Act | KCET
Just last year Israel's Holocaust remembrance organization bestowed on Castellanos the "Righteous Among the Nations" title for his role in saving thousands of Jews from German concentration camps. The title puts Castellanos on the same pedestal as Oskar Schindler, whose deeds were documented in the film "Schindler's List."
At the opening of the school last year Castellanos's granddaughter Ana Velasquez beamed with pride that L.A. Unified bestowed this posthumous recognition. Castellanos, a colonel in the Salvadoran army, didn't talk about what he did to save Jews during World War Two.
"When we asked him, he would say, 'Anyone in my place would do the same thing.' But remember that many people could do the same thing that he did, but they didn't. And some of them did and got money for it. And my grandfather he never asked for money," she said.
The naming is one of the first such civic recognitions of the contributions of Central Americans to Southern California life. As it has built more than a hundred new schools across the huge school district, L.A. Unified's board has named quite a few after prominent Mexicans and Mexican Americans. The uni-brow painter Frida Kahlo has an L.A. Unified school named after her. So does retired L.A. congressman Esteban Torres.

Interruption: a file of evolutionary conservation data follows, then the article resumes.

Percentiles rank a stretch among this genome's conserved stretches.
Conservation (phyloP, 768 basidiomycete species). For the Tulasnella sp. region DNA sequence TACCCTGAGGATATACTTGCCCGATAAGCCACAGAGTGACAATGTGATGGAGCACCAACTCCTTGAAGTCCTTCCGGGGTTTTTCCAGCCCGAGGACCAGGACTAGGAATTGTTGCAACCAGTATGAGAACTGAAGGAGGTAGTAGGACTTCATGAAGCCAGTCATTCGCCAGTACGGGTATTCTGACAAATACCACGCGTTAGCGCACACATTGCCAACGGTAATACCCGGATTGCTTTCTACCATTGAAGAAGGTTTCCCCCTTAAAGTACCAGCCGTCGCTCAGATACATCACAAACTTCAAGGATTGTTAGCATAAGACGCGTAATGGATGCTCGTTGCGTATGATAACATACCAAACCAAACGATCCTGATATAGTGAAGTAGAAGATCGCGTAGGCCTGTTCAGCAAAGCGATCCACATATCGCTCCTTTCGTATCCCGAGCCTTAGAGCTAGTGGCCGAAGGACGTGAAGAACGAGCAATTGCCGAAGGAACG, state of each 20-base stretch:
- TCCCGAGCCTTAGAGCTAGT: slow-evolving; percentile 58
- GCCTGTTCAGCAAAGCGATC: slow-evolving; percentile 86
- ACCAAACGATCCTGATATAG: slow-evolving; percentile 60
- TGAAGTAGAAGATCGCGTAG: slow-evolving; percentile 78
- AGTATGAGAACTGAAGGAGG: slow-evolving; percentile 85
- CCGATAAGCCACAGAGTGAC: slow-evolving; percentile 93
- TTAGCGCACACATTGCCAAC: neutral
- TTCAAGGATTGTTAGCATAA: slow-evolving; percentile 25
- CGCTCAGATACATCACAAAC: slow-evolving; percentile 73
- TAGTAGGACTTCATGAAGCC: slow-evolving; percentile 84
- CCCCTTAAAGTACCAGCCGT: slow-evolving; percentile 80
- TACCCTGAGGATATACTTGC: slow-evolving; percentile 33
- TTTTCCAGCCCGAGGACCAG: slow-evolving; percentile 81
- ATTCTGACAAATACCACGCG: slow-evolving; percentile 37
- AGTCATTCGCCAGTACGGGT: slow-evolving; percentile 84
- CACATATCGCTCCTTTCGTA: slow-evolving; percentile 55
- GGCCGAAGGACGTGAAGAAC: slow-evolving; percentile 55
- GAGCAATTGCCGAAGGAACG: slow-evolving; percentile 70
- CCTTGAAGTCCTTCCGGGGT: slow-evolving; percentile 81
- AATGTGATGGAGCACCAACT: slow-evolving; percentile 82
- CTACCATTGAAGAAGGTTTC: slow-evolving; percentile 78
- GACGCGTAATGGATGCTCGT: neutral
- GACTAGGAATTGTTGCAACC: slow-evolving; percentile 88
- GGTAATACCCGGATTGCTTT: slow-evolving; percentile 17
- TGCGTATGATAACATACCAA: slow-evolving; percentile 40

It may be a cold day on Beaudry Avenue before Nicaraguan guerrillero Augusto Sandino or Salvadoran poet Roque Dalton have a public school named after either of them. The Castellanos naming is a nod to Central Americans, to Salvadorans, and to a group of Central American Jews who've re-discovered their roots and have revived a nearly 90 year-old synagogue in East Hollywood.
Dominguez discovered that the president of the synagogue had a connection to Jose Castellanos. Longtime synagogue member Harvey Shield still has the Salvadoran citizenship certificate issued to his father in-law as the family was arrested in Holland by the occupying German army. That certificate, he says, kept the Jewish family from being sent to Auschwitz and certain death. Shield's wife was born in the U.S. about a decade later after the family arrived in the United States.
That story and the Central American kindred spirits at the temple led Dominguez to pursue his mother's stories of her German father having to hide his Jewish roots in El Salvador. And ever since, Oscar Dominguez has become a regular at Temple Knesset Israel.
Poet and Journalist Adolfo Guzman-Lopez writes his column Movie Miento every Tuesday at 2 p.m. on KCET's SoCal Focus blog. It is a poetic exploration of Los Angeles history, Latino culture and the overall sense of place, darting across LA's physical and psychic borders.